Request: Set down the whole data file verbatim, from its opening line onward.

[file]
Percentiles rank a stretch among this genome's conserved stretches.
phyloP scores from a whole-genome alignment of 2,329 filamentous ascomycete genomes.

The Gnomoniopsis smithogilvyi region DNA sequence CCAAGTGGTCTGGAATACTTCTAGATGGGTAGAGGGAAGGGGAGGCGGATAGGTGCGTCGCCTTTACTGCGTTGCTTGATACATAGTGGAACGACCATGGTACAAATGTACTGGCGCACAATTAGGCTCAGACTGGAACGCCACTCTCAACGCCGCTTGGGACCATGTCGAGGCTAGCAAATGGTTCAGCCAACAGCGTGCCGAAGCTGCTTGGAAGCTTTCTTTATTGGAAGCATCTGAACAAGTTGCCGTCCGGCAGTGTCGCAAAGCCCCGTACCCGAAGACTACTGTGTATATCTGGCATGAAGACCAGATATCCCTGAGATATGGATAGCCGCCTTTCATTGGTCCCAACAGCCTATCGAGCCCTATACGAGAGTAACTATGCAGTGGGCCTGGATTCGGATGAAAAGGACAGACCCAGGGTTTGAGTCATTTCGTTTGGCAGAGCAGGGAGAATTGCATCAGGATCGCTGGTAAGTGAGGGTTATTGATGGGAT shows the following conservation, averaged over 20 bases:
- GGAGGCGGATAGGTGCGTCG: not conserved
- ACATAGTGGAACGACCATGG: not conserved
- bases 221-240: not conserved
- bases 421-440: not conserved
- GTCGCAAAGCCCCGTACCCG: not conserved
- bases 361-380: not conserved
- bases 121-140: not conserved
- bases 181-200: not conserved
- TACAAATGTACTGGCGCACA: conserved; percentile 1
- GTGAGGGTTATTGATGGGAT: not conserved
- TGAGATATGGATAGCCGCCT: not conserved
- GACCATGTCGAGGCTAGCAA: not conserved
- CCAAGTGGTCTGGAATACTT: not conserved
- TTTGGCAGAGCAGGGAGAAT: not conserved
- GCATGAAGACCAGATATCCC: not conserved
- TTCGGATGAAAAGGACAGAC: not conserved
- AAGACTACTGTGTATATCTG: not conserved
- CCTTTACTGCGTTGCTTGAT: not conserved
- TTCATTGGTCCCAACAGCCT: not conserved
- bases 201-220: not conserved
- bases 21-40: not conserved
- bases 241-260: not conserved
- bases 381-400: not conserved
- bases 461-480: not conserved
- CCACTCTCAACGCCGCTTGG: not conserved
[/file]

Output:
Percentiles rank a stretch among this genome's conserved stretches.
phyloP scores from a whole-genome alignment of 2,329 filamentous ascomycete genomes.

The Gnomoniopsis smithogilvyi region DNA sequence CCAAGTGGTCTGGAATACTTCTAGATGGGTAGAGGGAAGGGGAGGCGGATAGGTGCGTCGCCTTTACTGCGTTGCTTGATACATAGTGGAACGACCATGGTACAAATGTACTGGCGCACAATTAGGCTCAGACTGGAACGCCACTCTCAACGCCGCTTGGGACCATGTCGAGGCTAGCAAATGGTTCAGCCAACAGCGTGCCGAAGCTGCTTGGAAGCTTTCTTTATTGGAAGCATCTGAACAAGTTGCCGTCCGGCAGTGTCGCAAAGCCCCGTACCCGAAGACTACTGTGTATATCTGGCATGAAGACCAGATATCCCTGAGATATGGATAGCCGCCTTTCATTGGTCCCAACAGCCTATCGAGCCCTATACGAGAGTAACTATGCAGTGGGCCTGGATTCGGATGAAAAGGACAGACCCAGGGTTTGAGTCATTTCGTTTGGCAGAGCAGGGAGAATTGCATCAGGATCGCTGGTAAGTGAGGGTTATTGATGGGAT shows the following conservation, averaged over 20 bases:
- GGAGGCGGATAGGTGCGTCG: not conserved
- ACATAGTGGAACGACCATGG: not conserved
- bases 221-240: not conserved
- bases 421-440: not conserved
- GTCGCAAAGCCCCGTACCCG: not conserved
- bases 361-380: not conserved
- bases 121-140: not conserved
- bases 181-200: not conserved
- TACAAATGTACTGGCGCACA: conserved; percentile 1
- GTGAGGGTTATTGATGGGAT: not conserved
- TGAGATATGGATAGCCGCCT: not conserved
- GACCATGTCGAGGCTAGCAA: not conserved
- CCAAGTGGTCTGGAATACTT: not conserved
- TTTGGCAGAGCAGGGAGAAT: not conserved
- GCATGAAGACCAGATATCCC: not conserved
- TTCGGATGAAAAGGACAGAC: not conserved
- AAGACTACTGTGTATATCTG: not conserved
- CCTTTACTGCGTTGCTTGAT: not conserved
- TTCATTGGTCCCAACAGCCT: not conserved
- bases 201-220: not conserved
- bases 21-40: not conserved
- bases 241-260: not conserved
- bases 381-400: not conserved
- bases 461-480: not conserved
- CCACTCTCAACGCCGCTTGG: not conserved